Nüshu — literally “women’s writing” — was a secret script used by peasant women in a small region of Hunan province during the 19th and 20th centuries. Nüshu was exclusive to women and never taught to men. Its existence was virtually unknown to the general public until the 1980s. Who were these women who used nüshu, and why did they feel the need to invent their own clandestine script? Here’s a look at the subculture behind this fascinating piece of Chinese history.
Nüshu was used by peasant women in Jiangyong county, Hunan province. Knowledge of the script was passed down from mother to daughter, and no men were able to read it, although they knew of its existence.
The script was used to communicate with intimate female relatives and friends in the midst of a highly patriarchal society. The regional cultural practice of establishing “sworn sisters,” or laotong, is a crucial part of this story. Laotong relationships were established between pairs of girls from the same village during childhood. Though not biologically related, the laotong relationship was expected to last for life – even after the girls married and moved to the homes of their husband’s families, which was frequently far away from their birth village.
These married peasant women lived highly circumscribed lives. They were usually kept indoors, doing needlework and household chores. As a result, the laotong relationship, which was kept alive by exchanging letters in nüshu, was a crucial and cherished companionship.
The existence of nüshu was almost unheard of outside of Hunan province until the 1960s, until an old woman fainted in a train station and was brought to the attention of the police. Among her belongings, the authorities discovered a document written in a mysterious code, and arrested the woman on suspicion of being a spy.
It wasn’t until after the chaos of the Cultural Revolution that the script was finally studied and documented, most notably by Zhou Shuoyi, the first man to master the script. Zhou began studying nüshu in the 1980s, and published the first dictionary of nüshu characters in 2003.
Records of nüshu calligraphy can be found in embroidery, such as handkerchiefs and quilts. It was also found on fans, letters, and autobiographical texts. One of the most common records of nüshu are sanzhaoshu, or “third day missives,” a cloth-bound book that is presented to a bride on the third day after her wedding day. The sanzhaoshu is written by the bride’s mother, female relatives and peers, and contains messages expressing hope for the bride’s future happiness and sorrow at her departure.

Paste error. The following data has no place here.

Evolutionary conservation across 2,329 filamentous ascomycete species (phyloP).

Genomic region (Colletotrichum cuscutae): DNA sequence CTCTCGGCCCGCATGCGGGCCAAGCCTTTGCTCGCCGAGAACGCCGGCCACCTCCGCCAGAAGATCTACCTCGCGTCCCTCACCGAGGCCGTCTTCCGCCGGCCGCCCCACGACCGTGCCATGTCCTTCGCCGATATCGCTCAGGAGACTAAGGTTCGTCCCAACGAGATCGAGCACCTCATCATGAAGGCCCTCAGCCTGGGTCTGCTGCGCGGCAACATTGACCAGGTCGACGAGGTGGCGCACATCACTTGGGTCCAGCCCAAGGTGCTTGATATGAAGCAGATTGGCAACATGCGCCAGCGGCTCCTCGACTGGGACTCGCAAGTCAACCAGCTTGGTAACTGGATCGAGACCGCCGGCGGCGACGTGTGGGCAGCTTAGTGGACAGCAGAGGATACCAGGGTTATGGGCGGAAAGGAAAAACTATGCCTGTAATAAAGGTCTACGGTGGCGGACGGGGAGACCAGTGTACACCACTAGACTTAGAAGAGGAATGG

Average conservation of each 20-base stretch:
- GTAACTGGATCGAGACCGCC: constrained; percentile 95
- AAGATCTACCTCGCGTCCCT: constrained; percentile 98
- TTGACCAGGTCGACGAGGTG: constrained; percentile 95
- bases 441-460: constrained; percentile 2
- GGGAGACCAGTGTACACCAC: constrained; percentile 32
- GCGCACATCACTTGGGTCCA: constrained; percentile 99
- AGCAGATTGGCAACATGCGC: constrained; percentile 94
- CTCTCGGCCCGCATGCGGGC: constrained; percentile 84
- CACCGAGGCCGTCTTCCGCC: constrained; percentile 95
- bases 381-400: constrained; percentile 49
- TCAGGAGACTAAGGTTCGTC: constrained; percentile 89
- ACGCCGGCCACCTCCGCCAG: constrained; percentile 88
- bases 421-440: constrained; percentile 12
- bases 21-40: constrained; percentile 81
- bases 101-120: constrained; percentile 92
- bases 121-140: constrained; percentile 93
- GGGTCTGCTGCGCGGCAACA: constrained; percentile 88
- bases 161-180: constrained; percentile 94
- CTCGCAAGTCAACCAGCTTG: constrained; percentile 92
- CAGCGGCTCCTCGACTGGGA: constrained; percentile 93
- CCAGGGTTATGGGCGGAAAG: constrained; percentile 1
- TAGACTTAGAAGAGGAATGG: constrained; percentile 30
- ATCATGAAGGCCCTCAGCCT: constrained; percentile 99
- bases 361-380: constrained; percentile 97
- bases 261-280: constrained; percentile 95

The strokes that characterize nüshu are composed of dots, vertical lines and arcs. Like traditional Chinese texts, nüshu was typically written from top to bottom, with columns arranged from right to left. However, while standard Chinese characters (hanzi) represent meanings rather than pronunciations, about half of nüshu characters are phonetic, while the other half are modified hanzi.
Although nüshu has been called a “women’s language,” nüshu is a script, not a language. The women who used it wrote using the grammar and vocabulary of their local dialect, a variety of Chinese used in southern Hunan.
By the time scholars began to investigate nüshu in the 1980s, the script was already on the verge of extinction. By then, only about a dozen women could understand and write nüshu.
Cultural and social changes in 20th-century China gave women greater opportunities and freedoms, as well as access to education. Instead of nüshu, young girls in the Jiangyong region began learning hanzi instead, finding little use for the clandestine script used by their mothers and grandmothers.
The last person to be proficient in nüshu (excluding scholars who learn the script in order to study it), was Yang Huanyi, who lived in Jiangyong county. She died in 2004, at the age of 98.